I didn’t notice them at first. I was busy drinking my raspberry truffle chai in my favorite tea shop in a mall. I was dreamily listening to Dean Martin singing one of his iconic hits from the 50’s, “That’s Amore.”
My attention was taken from one of last century’s superstars when I noted movement on the periphery of my visual field. I sharpened my focus and watched a couple make their way along the hallway.
I was intrigued by an elderly man and woman walking slowly and closely together. They were chatting and laughing. I wondered if they had been together for a long time. The intimacy of their interaction suggested that was probably the case. I found it ironic they provided a visual of close relationship just as definition of that very thing played out on the overhead speakers.
Mr. Martin informed me:
“When the moon hits your eye, like a big pizza pie, that’s amore
When the world seems to shine like you’ve had too much wine That’s amore
Bells will ring ting-a-ling-a-ling, ting-a-ling-a-ling
And you’ll sing “Vita bella”
Hearts will play tippy-tippy-tay, tippy-tippy-tay
Like a gay tarantella
When the stars make you drool just like a pasta fazool
When you dance down the street with a cloud at your feet
You’re in love
When you walk in a dream but you know you’re not
Scuzza me, but you see, back in old Napoli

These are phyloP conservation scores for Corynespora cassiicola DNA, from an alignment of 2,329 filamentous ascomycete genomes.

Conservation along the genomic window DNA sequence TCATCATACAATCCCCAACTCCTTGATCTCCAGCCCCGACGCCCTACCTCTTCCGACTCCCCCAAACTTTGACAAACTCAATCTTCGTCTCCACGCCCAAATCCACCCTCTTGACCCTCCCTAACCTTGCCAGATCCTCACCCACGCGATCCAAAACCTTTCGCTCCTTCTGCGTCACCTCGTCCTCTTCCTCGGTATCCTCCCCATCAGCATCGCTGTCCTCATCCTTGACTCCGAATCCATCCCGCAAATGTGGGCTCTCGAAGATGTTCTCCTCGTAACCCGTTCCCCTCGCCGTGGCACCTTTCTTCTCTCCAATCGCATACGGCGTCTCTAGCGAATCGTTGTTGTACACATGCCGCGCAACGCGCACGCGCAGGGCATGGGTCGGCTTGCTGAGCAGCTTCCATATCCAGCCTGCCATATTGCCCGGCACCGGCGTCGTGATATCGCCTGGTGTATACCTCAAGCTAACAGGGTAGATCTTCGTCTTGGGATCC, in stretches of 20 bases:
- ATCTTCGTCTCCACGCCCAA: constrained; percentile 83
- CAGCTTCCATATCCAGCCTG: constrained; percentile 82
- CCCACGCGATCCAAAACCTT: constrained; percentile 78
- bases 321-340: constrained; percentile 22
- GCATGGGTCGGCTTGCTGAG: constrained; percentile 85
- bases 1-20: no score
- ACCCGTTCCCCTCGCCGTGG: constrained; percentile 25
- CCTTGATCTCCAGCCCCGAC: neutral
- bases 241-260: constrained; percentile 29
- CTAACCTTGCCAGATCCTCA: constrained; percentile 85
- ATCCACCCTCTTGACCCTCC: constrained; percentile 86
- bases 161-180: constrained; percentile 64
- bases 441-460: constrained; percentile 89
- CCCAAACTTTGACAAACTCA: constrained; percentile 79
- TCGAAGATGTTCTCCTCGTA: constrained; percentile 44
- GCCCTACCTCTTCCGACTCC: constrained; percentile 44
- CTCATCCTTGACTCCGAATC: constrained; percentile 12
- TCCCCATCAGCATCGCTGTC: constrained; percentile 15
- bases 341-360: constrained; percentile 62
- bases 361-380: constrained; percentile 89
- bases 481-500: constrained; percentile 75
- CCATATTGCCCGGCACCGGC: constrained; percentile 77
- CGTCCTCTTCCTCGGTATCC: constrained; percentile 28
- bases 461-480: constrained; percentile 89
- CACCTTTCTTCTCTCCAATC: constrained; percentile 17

That’s amore” Lyrics by Jack Brooks and Harry Warren, August 1953
It was several seconds before I noticed the lady was holding onto the man with one hand as she held a straight, white stick out in front of her with the other. She expertly, and quickly, moved the stick back and forth to direct her path while engaging in animated conversation with her companion. She lifted her face to him so he could place a kiss on her cheek.
I believe Mr. Martin’s song describes what most of us feel when cupid’s arrow hits, and we are set all a twitter by the love bug. I do not dispute that description.
But what happens when those initial feelings grow less acute, like aging eyesight and ability to dance down the street? How do we define love when ringing sounds actually represent age-related tinnitus or the tippy-tippy stuff doesn’t tippy-tippy like it used to?
I mean no disrespect to Mr. Martin or the writers of this song. It just seems to me what was chronicled here was only a very, very (did I say very?) small part of the deep-rooted, intimate love God means for his children to know with the partners He sends.
How many people really are willing to understand this today? Or are we fooled into believing love is all defined by the tipsy, dreamy part of romance.
As the couple turned a corner, disappearing from my view, I snuggled into an overstuffed chair and sipped my chai. Suddenly I grinned and began to softly sing, “A suzza me, but I see what it really should be. Now that’s amore.”
Copyright February, 2016
Laura L. Padgett
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